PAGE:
FOR RE­PEAT OF­FEND­ERS First Stalking Of­fence Made Bail­able in Crim­i­nal Law Amend­ment Bill 2012

SP, RJD and JDU had op­posed mak­ing every of­fence of stalking non-bail­able Courts have dis­cre­tion to grant bail

The Economic Times - - Pure Politics - Aman.Sharma@ times­group.com

New Delhi: The di­lu­tion of a Bill aimed at pro­tect­ing women is back in fo­cus af­ter Haryana BJP chief ’s son Vikas Bar­ala, held for al­legedly stalking a woman, walked out on bail from the po­lice sta­tion last week.

Bar­ala was ar­rested on Sat­ur­day af­ter the daugh­ter of an IAS of­fi­cer in Chandi­garh ac­cused him and his friend of stalking her. But he was able to walk out of the po­lice sta­tion on bail the same day be­cause back in 2013, the op­po­si­tion had stymied the Cen­tre’s move to make any in­ci­dent of stalking a non-bail­able of­fence.

As things stand to­day, the first of­fence of stalking is “bail­able” – im­ply­ing the ac­cused need not be pro­duced be­fore a court for seek­ing bail but can walk to free­dom from a po­lice sta­tion it­self. Any sub­se­quent of­fence of stalking is ‘non-bail­able’, mean­ing court will have dis­cre­tion to grant an ac­cused bail.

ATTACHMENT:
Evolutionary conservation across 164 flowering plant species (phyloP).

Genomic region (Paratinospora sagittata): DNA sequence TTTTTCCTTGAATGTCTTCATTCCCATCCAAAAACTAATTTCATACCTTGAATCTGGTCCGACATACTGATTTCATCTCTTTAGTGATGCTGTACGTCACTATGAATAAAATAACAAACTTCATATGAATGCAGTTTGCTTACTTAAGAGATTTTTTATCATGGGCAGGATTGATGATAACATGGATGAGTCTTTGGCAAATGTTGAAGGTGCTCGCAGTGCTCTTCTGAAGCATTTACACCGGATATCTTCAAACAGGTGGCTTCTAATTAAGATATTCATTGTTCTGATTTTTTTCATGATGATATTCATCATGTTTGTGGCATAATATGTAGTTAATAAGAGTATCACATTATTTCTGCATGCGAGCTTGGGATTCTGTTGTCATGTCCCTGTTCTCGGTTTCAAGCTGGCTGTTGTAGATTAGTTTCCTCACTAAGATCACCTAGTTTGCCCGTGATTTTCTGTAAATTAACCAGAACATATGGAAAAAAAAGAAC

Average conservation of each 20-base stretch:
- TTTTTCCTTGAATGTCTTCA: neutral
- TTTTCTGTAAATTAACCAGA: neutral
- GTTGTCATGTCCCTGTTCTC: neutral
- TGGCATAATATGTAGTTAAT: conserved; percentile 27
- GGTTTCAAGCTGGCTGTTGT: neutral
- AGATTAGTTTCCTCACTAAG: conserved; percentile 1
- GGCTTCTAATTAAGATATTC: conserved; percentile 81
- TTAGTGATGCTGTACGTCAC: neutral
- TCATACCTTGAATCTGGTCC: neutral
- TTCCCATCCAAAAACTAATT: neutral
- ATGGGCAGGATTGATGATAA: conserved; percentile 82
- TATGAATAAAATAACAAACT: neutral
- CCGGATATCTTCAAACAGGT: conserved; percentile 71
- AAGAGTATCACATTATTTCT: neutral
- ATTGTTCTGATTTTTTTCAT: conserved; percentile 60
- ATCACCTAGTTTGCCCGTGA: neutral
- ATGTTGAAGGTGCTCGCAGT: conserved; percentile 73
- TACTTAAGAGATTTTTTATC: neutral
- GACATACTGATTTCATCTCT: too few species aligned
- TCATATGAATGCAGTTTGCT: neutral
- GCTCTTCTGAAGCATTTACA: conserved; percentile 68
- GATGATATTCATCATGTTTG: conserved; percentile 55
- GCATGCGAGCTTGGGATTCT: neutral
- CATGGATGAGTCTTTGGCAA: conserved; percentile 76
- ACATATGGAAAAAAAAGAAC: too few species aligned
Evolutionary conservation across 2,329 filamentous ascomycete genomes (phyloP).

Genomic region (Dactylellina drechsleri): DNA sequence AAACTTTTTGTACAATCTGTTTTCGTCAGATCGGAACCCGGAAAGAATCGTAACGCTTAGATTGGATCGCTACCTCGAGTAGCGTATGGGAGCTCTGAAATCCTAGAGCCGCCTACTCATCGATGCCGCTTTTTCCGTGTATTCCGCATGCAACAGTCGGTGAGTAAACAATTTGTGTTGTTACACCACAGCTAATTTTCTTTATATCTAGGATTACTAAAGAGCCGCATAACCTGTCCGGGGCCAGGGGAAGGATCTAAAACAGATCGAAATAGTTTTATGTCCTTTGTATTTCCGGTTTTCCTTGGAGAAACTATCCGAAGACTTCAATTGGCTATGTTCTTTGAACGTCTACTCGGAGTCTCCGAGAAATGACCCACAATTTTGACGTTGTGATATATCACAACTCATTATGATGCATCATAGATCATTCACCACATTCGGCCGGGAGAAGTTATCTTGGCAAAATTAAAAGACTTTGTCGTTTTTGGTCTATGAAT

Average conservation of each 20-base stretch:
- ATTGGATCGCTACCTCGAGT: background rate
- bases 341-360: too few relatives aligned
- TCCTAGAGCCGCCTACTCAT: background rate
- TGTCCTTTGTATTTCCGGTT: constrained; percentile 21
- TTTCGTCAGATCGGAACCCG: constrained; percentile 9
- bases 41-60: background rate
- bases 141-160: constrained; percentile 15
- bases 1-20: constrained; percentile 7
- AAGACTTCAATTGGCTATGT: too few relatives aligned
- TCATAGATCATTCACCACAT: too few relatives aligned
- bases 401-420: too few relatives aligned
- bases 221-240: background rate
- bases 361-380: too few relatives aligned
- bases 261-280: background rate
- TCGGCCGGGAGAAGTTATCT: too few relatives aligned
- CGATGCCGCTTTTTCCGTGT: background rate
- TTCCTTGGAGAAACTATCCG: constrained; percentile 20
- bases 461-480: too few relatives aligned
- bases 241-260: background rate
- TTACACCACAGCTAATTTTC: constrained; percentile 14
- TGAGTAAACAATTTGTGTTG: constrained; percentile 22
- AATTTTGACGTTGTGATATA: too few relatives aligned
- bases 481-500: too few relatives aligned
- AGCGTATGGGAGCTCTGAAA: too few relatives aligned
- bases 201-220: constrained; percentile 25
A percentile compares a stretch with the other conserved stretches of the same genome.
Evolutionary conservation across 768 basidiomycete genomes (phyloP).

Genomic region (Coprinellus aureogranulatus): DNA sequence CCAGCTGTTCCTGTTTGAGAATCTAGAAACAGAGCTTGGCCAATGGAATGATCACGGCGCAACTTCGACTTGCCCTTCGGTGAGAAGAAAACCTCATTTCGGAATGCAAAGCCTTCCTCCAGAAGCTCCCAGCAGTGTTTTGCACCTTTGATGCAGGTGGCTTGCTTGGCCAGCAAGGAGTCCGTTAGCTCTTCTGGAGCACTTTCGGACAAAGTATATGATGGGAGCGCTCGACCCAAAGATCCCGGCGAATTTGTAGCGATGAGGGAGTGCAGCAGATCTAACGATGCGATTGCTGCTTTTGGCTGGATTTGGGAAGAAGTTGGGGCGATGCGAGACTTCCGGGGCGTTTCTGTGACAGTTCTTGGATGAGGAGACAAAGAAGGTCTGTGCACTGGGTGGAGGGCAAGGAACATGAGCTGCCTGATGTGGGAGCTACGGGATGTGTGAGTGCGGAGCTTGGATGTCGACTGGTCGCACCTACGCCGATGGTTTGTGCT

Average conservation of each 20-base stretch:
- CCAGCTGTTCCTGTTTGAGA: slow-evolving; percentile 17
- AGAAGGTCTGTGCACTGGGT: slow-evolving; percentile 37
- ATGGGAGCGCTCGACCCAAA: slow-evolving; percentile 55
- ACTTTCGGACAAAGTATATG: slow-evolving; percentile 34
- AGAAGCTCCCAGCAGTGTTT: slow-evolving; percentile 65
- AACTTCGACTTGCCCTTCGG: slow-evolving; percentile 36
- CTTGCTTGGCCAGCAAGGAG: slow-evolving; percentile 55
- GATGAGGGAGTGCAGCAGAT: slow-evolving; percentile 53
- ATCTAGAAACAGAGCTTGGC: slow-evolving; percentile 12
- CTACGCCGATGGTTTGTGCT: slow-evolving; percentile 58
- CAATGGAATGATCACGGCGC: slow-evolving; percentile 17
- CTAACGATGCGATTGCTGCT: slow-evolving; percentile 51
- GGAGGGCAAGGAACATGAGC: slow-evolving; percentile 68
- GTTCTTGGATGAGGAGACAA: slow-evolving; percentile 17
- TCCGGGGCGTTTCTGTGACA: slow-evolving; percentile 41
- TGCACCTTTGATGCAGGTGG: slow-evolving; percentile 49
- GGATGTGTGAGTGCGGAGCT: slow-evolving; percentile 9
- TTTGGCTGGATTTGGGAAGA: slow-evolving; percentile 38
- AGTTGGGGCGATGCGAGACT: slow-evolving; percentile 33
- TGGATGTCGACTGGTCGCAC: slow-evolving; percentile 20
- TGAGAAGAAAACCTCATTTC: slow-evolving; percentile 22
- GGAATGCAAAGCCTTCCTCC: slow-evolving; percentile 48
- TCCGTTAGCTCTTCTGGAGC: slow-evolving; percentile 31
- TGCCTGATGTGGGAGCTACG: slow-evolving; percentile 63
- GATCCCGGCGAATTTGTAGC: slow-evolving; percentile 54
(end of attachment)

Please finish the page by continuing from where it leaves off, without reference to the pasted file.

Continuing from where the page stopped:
This, how­ever, was not how the erst­while UPA gov­ern­ment had planned – it wanted every of­fence of stalking be con­sid­ered as non-bail­able. The Jus­tice Verma Com­mit­tee set up in the af­ter­math of the gang-rape in Delhi in 2012 had rec­om­mended that stalking be in­tro­duced as a non-bail­able of­fence with one to three years in jail as pun­ish­ment. It was ac­cepted by the UPA gov­ern­ment. This was also sec­onded by a Par­lia­men­tary Stand­ing Com­mit­tee. A Crim­i­nal Law Amend­ment Or­di­nance was in­tro­duced in 2012 to put this into force, how­ever, just be­fore a Bill was to be in­tro­duced in Par­lia­ment by the then home min­is­ter, Sushil Ku­mar Shinde, mem­bers of the op­po­si­tion, l i ke the Sam­jawadi Party, Rashtriya Janata Dal and JD (U), at an all-party meet­ing voiced their op­po­si­tion to the pro­vi­sion, say­ing it could be mis­used against men.

This prompted the gov­ern­ment, in con­sul­ta­tion with all po­lit­i­cal par­ties, to tweak the pro­vi­sion re­gard­ing stalking. In a Bill in­tro­duced in Par­lia­ment sub­se­quently, the first of­fence of stalking was made bail­able while any sub­se­quent of­fence was made non-bail­able with en­hanced pun­ish­ment of up to five years in jail.

Newspapers in English

Newspapers from India

© PressReader. All rights reserved.